Europe's Changing Immigration Policy

Denmark: Rebuffing Immigrants

Anders Fogh Rasmussen
July 3, 2002: Danish Prime Minister Anders Fogh Rasmussen presents his country's agenda for its European Union presidency. Denmark, which assumed titular leadership of the Union on July 1, 2002, is expected to address the thorny subject of illegal immigration (Photo: AFP).

“Are you all racists in Denmark?” read a May 22 headline in Jyllands-Posten, followed by an article on the Swedes’ perceptions of the Danish swing to the right. That seems to be the question many Scandinavians are asking following the passage on May 31 of long-anticipated new immigration legislation. Ever since Nov. 20, when a center-right coalition defeated the reigning Social Democrats, and the anti-immigration Danish People’s Party (DPP) took 12 percent of the vote, curbing the influx of asylum seekers and immigrants, who are joining their families, has been high on the legislative agenda.

But Prime Minister Anders Fogh Rasmussen’s minority government was well aware that without the DPP’s 22 votes, it would not be able to pass new immigration laws. After months of closed-door negotiations, during which the DPP sought further concessions and harsher measures from the government, a compromise paving the way for the new legislation was reached in early May.

In Copenhagen, headlines spoke of  “a historic agreement” between the parties. Among the provisions were reduced welfare benefits for immigrants during their first seven years, a longer waiting period for permanent residency (seven years instead of three), restriction of “family reunions” and foreign spouses unless both parties are at least 24 years old, and a higher threshold for Danish citizenship, including a nine-year waiting period and a Danish language and history exam, about  which Politiken commented on (May 8): “There is a certain irony to the fact that so great a knowledge of Danish society will be demanded of naturalized Danes, more than what the public schools achieve in nine to 10 years of schooling.”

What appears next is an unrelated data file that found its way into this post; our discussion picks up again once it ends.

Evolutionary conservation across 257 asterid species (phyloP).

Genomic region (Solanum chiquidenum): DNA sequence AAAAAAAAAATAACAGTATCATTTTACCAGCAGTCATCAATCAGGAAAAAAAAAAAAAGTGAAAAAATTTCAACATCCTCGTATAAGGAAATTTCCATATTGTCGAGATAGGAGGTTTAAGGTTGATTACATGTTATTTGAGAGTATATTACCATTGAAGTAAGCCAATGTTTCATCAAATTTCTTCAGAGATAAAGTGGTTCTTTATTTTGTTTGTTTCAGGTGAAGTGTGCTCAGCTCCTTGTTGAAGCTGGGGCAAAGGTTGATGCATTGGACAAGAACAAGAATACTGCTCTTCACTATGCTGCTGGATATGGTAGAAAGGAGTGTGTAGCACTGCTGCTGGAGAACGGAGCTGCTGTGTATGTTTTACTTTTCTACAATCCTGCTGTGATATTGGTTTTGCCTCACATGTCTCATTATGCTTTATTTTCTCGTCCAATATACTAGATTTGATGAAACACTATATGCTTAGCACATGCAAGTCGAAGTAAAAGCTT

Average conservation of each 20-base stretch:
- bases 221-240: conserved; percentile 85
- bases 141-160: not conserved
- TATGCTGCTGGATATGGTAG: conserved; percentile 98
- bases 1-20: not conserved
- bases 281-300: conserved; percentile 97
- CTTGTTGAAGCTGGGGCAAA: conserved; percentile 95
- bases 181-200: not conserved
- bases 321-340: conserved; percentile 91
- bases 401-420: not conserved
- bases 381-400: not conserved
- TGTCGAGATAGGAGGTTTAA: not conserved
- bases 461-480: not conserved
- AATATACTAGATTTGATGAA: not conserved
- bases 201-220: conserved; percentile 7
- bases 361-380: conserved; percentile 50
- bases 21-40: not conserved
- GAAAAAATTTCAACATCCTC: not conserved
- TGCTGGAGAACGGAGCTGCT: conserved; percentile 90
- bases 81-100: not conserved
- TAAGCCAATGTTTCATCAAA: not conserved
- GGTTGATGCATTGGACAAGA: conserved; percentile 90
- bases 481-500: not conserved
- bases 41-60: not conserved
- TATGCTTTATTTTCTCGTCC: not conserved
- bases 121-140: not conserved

Berlingske Tidende (May 7) saw no reason for alarm, downplaying the influence of the DPP. Søren Kassebeer and Marlene Sørensen wrote: “Apart from a few individual concessions, the DPP agreed to vote for an immigration bill that is exactly what the government wished for....The DPP has in effect said yes to legislation whose actual impact they seriously doubt.”

Swedish Prime Minister Göran Persson pronounced that his government had deep misgivings about the new Danish asylum laws in Denmark and expressed concern that DPP leader Pia Kjærsgaard has “given Danish politics a face that we have not seen before.” Meanwhile, Sweden fears that it will have to absorb the refugee overflow created by a Danish crackdown on immigration. And Sweden’s integration minister, Mona Sahlin, warned that tightening immigration laws might present problems when Denmark takes over the six-month presidency of the European Union on July 1.

The Swedish press was more blunt. “Pia Kjærsgaard’s advertising campaign and public statements are of a sort that ought to make every democratic party scared and every democratic politician keep his distance,” opined Dagens Nyheter (May 28) and added: “But not in Denmark.” Prime Minister Rasmussen was quick to counter such accusations by declaring that “Danish immigration policy is carried out in Denmark, and the Swedes should not get involved.”